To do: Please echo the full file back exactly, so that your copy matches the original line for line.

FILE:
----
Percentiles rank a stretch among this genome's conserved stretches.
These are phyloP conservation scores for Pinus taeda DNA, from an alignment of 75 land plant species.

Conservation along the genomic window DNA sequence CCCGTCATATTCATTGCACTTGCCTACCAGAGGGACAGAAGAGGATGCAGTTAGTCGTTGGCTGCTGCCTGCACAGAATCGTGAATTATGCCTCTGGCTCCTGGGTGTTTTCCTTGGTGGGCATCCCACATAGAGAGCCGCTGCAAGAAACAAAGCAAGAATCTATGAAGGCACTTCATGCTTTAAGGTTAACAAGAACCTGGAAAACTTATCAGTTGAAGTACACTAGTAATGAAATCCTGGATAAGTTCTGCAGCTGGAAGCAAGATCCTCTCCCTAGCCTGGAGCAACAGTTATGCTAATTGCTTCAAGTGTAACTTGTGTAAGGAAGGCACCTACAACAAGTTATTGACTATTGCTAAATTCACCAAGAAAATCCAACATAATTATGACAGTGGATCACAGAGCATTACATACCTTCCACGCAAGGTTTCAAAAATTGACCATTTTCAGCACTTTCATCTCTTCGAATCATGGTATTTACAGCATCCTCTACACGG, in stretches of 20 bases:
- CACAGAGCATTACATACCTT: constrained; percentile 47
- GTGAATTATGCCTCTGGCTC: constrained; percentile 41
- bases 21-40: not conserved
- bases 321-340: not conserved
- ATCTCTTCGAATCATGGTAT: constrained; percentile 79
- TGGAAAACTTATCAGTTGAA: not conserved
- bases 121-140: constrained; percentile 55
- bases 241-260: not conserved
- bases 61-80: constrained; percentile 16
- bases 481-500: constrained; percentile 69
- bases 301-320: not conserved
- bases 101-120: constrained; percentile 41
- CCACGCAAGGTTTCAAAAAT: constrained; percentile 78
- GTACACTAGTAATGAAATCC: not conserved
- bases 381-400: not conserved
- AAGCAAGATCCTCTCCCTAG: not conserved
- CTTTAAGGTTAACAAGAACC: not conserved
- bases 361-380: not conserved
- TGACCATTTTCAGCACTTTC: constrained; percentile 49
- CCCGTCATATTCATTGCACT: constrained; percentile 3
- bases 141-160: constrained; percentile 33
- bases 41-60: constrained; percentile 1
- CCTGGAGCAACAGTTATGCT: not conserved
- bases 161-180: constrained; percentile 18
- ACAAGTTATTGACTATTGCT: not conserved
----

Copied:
Percentiles rank a stretch among this genome's conserved stretches.
These are phyloP conservation scores for Pinus taeda DNA, from an alignment of 75 land plant species.

Conservation along the genomic window DNA sequence CCCGTCATATTCATTGCACTTGCCTACCAGAGGGACAGAAGAGGATGCAGTTAGTCGTTGGCTGCTGCCTGCACAGAATCGTGAATTATGCCTCTGGCTCCTGGGTGTTTTCCTTGGTGGGCATCCCACATAGAGAGCCGCTGCAAGAAACAAAGCAAGAATCTATGAAGGCACTTCATGCTTTAAGGTTAACAAGAACCTGGAAAACTTATCAGTTGAAGTACACTAGTAATGAAATCCTGGATAAGTTCTGCAGCTGGAAGCAAGATCCTCTCCCTAGCCTGGAGCAACAGTTATGCTAATTGCTTCAAGTGTAACTTGTGTAAGGAAGGCACCTACAACAAGTTATTGACTATTGCTAAATTCACCAAGAAAATCCAACATAATTATGACAGTGGATCACAGAGCATTACATACCTTCCACGCAAGGTTTCAAAAATTGACCATTTTCAGCACTTTCATCTCTTCGAATCATGGTATTTACAGCATCCTCTACACGG, in stretches of 20 bases:
- CACAGAGCATTACATACCTT: constrained; percentile 47
- GTGAATTATGCCTCTGGCTC: constrained; percentile 41
- bases 21-40: not conserved
- bases 321-340: not conserved
- ATCTCTTCGAATCATGGTAT: constrained; percentile 79
- TGGAAAACTTATCAGTTGAA: not conserved
- bases 121-140: constrained; percentile 55
- bases 241-260: not conserved
- bases 61-80: constrained; percentile 16
- bases 481-500: constrained; percentile 69
- bases 301-320: not conserved
- bases 101-120: constrained; percentile 41
- CCACGCAAGGTTTCAAAAAT: constrained; percentile 78
- GTACACTAGTAATGAAATCC: not conserved
- bases 381-400: not conserved
- AAGCAAGATCCTCTCCCTAG: not conserved
- CTTTAAGGTTAACAAGAACC: not conserved
- bases 361-380: not conserved
- TGACCATTTTCAGCACTTTC: constrained; percentile 49
- CCCGTCATATTCATTGCACT: constrained; percentile 3
- bases 141-160: constrained; percentile 33
- bases 41-60: constrained; percentile 1
- CCTGGAGCAACAGTTATGCT: not conserved
- bases 161-180: constrained; percentile 18
- ACAAGTTATTGACTATTGCT: not conserved